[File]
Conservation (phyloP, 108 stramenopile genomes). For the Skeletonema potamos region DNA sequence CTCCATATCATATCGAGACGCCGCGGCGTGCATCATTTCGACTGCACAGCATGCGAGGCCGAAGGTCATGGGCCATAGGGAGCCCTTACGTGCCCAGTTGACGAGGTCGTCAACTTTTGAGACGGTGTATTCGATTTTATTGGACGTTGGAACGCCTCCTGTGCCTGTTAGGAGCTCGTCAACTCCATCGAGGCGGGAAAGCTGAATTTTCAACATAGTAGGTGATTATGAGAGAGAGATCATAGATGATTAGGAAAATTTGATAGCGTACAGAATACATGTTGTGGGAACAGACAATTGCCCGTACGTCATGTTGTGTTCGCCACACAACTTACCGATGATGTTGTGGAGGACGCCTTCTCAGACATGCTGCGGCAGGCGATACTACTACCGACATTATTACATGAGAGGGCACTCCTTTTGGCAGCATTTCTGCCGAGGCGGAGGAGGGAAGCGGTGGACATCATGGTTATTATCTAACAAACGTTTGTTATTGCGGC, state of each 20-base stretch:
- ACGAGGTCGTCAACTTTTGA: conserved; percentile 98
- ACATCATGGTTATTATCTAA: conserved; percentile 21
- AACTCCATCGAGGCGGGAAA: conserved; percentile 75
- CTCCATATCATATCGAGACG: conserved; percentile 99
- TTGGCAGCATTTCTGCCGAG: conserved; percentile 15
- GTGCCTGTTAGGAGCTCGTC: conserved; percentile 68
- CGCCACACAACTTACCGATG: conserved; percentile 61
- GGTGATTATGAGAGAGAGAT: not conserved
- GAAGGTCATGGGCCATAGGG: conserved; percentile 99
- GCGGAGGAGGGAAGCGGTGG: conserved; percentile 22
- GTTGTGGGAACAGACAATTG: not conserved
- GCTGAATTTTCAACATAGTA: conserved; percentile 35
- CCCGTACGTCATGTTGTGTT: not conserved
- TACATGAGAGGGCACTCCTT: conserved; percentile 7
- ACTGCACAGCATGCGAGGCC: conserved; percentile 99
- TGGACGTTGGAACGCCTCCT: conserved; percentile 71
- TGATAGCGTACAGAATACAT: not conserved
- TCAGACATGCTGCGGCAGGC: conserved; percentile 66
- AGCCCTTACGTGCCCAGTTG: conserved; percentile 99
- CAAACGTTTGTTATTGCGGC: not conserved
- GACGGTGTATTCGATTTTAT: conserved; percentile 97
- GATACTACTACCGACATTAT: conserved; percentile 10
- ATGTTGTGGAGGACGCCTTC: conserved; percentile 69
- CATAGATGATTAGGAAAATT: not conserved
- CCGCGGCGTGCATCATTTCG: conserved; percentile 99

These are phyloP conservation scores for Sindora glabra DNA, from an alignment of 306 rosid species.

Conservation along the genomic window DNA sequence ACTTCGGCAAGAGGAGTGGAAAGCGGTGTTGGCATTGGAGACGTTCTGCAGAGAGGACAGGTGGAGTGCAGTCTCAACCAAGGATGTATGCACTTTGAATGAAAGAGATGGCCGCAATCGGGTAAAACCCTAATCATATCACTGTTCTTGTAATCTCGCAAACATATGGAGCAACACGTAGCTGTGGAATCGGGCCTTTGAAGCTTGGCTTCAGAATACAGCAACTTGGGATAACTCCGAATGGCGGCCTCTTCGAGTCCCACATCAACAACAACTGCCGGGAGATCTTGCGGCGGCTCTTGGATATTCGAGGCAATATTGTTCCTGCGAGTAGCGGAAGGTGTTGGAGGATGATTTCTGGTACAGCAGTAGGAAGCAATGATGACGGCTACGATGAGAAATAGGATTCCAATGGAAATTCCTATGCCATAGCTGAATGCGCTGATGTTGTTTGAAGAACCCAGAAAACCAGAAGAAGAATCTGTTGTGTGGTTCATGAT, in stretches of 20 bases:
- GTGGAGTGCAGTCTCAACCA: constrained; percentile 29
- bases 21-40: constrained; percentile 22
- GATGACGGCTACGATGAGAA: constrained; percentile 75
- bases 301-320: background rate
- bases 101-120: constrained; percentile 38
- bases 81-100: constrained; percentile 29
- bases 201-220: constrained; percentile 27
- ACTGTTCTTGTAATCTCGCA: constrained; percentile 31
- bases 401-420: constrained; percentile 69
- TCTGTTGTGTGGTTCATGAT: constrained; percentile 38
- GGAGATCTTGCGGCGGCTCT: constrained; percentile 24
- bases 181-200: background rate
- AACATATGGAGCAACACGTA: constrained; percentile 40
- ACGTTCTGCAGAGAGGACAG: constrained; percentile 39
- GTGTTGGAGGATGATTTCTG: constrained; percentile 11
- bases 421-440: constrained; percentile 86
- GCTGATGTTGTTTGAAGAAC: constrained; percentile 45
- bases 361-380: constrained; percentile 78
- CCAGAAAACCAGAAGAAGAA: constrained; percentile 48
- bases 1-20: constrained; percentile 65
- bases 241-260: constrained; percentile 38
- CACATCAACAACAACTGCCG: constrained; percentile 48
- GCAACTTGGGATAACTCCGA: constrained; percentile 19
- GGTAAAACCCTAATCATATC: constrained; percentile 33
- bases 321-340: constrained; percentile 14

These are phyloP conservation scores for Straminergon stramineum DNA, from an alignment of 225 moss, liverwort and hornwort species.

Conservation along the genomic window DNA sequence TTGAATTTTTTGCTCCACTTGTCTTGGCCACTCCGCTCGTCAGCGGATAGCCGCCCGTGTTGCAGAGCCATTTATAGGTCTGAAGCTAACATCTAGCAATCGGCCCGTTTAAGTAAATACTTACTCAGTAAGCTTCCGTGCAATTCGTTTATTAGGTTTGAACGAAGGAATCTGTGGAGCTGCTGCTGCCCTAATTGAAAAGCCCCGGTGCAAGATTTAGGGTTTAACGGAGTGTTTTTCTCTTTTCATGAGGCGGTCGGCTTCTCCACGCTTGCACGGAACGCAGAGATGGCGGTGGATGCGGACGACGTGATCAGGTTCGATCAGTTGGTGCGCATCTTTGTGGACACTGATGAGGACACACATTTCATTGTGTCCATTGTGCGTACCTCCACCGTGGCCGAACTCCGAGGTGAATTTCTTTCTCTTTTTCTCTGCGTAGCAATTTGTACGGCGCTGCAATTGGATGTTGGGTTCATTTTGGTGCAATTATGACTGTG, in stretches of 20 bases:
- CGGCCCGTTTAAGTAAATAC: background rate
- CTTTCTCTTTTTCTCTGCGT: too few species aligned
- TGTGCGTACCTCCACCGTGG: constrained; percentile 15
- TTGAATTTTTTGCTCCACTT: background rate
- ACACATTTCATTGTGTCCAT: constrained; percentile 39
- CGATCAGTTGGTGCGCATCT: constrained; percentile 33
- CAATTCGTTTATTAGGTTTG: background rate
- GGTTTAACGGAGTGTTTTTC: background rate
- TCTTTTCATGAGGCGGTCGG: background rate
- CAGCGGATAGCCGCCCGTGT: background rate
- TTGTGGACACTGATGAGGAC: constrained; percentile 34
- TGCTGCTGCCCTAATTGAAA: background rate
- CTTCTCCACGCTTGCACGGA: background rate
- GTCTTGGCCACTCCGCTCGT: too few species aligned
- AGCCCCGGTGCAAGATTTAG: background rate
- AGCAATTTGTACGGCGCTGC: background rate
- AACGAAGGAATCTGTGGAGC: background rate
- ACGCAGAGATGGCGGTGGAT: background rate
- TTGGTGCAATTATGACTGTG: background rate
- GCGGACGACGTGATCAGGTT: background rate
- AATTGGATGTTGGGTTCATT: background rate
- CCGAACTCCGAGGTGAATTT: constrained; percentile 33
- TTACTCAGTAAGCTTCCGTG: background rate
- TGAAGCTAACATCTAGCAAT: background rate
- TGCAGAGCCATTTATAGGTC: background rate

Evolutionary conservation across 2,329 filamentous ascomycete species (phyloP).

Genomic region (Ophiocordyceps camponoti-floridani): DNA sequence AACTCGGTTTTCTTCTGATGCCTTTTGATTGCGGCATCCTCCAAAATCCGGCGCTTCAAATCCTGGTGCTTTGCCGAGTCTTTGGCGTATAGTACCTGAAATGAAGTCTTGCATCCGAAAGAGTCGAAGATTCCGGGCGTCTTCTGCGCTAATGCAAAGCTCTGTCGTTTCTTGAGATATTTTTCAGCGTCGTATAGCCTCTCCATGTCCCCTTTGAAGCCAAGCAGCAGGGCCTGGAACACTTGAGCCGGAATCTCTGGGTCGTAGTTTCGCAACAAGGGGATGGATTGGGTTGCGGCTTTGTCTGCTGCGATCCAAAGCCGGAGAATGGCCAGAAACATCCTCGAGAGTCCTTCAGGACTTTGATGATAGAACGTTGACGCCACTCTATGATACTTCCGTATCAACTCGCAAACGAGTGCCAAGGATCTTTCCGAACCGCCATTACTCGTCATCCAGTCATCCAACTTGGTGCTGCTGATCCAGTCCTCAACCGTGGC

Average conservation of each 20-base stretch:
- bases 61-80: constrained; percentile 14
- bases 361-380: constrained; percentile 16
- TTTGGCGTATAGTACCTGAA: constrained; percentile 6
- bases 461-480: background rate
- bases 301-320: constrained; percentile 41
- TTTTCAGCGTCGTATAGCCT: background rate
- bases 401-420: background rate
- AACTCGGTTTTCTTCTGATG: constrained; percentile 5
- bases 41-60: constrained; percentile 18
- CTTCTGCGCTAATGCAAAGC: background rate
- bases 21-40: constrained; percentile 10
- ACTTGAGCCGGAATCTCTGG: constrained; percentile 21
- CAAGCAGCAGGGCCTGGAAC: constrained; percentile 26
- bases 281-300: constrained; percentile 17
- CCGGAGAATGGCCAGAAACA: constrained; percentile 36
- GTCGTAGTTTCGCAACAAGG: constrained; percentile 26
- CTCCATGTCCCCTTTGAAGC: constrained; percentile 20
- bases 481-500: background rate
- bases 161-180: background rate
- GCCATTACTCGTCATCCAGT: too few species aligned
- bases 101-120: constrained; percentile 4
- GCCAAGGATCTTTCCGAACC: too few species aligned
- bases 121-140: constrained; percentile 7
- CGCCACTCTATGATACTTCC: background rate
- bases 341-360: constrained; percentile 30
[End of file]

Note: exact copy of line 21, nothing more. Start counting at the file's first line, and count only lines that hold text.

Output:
- CAAACGTTTGTTATTGCGGC: not conserved